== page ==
6. Some of the problems stem from the University's 'core plus' approach to annual budgeting, in which the baseline expenditure from the previous year is rolled forward with the annual addition of 'New Needs' but without detailed examination of the spending within the baseline; others from the artificial division of funds between the 'Chest' and 'non-Chest'. The Working Party focused on a number of areas of income and expenditure, and their main conclusions are set out below. The work is not complete: the Working Party recommend that work should be continued by a successor body, which would also oversee the further development and introduction of a Resource Allocation Model.

7. A Resource Allocation Model (RAM) is not a solution to this or other problems, but it will provide new incentives and new responsibilities which will help promote the culture change necessary to take a unified approach to the University's finances. The RAM models how income is earned and expenditure incurred, and will have to be applied with moderation (that is to say a phased transition from current levels of funding to a new Formula Funding approach). It requires further development, but it is an essential tool for the planning process.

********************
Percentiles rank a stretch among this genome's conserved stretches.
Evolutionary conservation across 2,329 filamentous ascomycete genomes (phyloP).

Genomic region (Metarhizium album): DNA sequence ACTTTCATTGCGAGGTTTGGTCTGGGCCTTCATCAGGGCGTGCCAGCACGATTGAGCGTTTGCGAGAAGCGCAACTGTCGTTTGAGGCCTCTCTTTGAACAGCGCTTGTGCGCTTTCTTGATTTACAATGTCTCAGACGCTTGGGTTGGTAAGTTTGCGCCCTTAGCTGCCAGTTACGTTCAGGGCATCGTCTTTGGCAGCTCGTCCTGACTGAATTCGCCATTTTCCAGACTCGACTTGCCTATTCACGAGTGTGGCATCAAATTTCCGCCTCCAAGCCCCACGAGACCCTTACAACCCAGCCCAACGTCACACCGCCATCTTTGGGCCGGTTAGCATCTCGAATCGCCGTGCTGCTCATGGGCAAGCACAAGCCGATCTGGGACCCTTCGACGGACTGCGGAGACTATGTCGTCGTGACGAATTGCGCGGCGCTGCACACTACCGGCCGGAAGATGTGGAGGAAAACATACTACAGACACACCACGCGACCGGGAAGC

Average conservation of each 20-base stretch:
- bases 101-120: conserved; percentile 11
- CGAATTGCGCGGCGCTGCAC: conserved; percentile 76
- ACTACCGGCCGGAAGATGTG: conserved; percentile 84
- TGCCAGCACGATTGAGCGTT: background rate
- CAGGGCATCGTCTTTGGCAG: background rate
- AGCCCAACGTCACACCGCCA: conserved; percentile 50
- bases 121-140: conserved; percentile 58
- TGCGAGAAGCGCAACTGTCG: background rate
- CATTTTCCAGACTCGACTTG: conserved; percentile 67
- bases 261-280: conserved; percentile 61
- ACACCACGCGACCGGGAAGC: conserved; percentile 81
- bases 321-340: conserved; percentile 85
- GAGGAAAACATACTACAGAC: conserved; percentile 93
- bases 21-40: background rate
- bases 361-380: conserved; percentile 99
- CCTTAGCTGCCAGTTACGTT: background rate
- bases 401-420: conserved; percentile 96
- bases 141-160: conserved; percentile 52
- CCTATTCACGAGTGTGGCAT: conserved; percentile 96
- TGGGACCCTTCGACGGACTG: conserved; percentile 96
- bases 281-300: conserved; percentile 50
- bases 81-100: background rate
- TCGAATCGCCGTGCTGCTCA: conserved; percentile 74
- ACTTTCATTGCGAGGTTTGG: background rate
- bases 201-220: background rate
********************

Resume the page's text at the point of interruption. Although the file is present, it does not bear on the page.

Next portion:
8. The new Financial System, CUFS, provided detailed data that had never before been available and that allowed the Working Party to understand the financial flows in the University in relation to teaching, research, staffing, space, fees, trusts, and other discretionary income. The Working Party would have faced an impossible task without the information now being delivered from CUFS. Attention must now be focused on financial management, of which a key component is the development and introduction of a RAM for the 2004-05 funding round.


9. The formula used by HEFCE for measuring teaching costs in universities includes assumptions about the unit cost of teaching in various subject groups and levels. The University has too little information to test the extent to which teaching costs at School, Faculty, Department, or subject level are covered by the revenue from HEFCE and from fees attributable to teaching activity. Further work is needed to identify much more clearly the costs of teaching and how it is funded. This will be assisted by the development of a comprehensive financial model for the University, on which work is now in hand.


10. Income for research is earned as formula funding based on quality and volume, and grant and contract income from public and private bodies for defined programmes of work. Meeting the cost of this research requires high ratings and maximum recorded 'volume', and for the full direct and indirect costs of project-based research to be established and met. The Working Party found some scope to increase formula funding and emphasized the importance of preparation for the next Research Assessment Exercise. They identified the costing of research to be an issue, and recommend reviews of the targets for recovery of overheads.